Bernie Sanders has suspended his presidential run. Now Joe Biden has the difficult task of bringing the left into his tent.
It’s clear that Biden’s camp is at least somewhat concerned about gaining the support of the more-progressive faction of the party, giving in to Elizabeth Warren’s long-standing critique of his bankruptcy reform legislation and adopting a zero-tuition college plank explicitly modeled on ideas Sanders has championed in the past.
Some people in Biden’s camp are even talking about the possibility of a Warren vice presidency, something at least some of her allies would welcome.
The real talk, however, is that Biden’s problem with the left isn’t about anything that is or isn’t in his platform, it’s about who he is.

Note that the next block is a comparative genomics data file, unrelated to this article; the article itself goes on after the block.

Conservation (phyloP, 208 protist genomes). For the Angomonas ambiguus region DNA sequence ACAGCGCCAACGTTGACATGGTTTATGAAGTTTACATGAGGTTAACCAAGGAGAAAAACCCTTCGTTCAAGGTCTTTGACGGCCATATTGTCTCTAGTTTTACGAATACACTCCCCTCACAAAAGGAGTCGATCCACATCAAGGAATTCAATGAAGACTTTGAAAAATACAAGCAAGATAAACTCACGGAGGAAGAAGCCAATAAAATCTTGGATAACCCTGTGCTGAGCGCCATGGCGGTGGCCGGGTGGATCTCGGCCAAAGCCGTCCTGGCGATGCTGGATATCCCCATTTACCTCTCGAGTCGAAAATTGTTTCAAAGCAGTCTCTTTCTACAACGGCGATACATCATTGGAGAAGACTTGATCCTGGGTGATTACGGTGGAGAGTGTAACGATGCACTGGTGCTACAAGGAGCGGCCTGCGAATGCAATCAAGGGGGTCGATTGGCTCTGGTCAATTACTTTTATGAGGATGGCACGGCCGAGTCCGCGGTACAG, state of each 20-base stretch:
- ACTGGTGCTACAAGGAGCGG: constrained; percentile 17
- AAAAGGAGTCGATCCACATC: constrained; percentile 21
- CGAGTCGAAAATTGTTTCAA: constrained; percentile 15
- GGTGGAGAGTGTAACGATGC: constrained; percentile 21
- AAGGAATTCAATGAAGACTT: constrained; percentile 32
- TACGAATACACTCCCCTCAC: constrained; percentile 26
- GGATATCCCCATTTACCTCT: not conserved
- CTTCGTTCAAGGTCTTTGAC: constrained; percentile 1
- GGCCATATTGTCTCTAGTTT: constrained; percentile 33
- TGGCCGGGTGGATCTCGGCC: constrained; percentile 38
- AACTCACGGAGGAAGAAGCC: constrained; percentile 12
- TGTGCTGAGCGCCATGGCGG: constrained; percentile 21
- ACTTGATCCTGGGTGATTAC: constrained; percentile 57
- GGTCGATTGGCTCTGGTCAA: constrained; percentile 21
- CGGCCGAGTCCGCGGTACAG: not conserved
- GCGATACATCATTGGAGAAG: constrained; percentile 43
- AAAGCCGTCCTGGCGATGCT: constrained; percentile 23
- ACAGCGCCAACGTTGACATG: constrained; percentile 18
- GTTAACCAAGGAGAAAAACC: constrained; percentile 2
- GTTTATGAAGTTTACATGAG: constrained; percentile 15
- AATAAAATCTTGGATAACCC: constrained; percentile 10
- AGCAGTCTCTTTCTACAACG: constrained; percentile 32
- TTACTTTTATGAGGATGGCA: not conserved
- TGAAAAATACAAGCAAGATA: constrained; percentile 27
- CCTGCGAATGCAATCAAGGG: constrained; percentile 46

The left doesn’t trust Joe Biden
To understand the depth and severity of Biden’s problem with the left, consider a few remarks Elizabeth Bruenig, the New York Times columnist and vocal Sanders supporter, made while watching the one-on-one debate between Biden and Sanders.
First, she dismissed his pledge to select a woman vice president as uninteresting and then under pressure escalated to call it “condescending.”
It's condescending— Elizabeth Bruenig (@ebruenig) March 16, 2020
She joked that she would refuse to serve in the role even if she were old enough.
i would not run as biden's vp even if i met the age cutoff and needed the help selling books https://t.co/vkhbz2jMh1— Elizabeth Bruenig (@ebruenig) March 16, 2020
And then, pulling out of joke mode, she said the problem with supporting Biden is that he wants to cut Social Security.
because i personally feel that offering to slash social security to get republicans to agree to whatever grand bargain is a bad idea and i do not wish to advance that sort of politics https://t.co/zdSsBtiJ1B— Elizabeth Bruenig (@ebruenig) March 16, 2020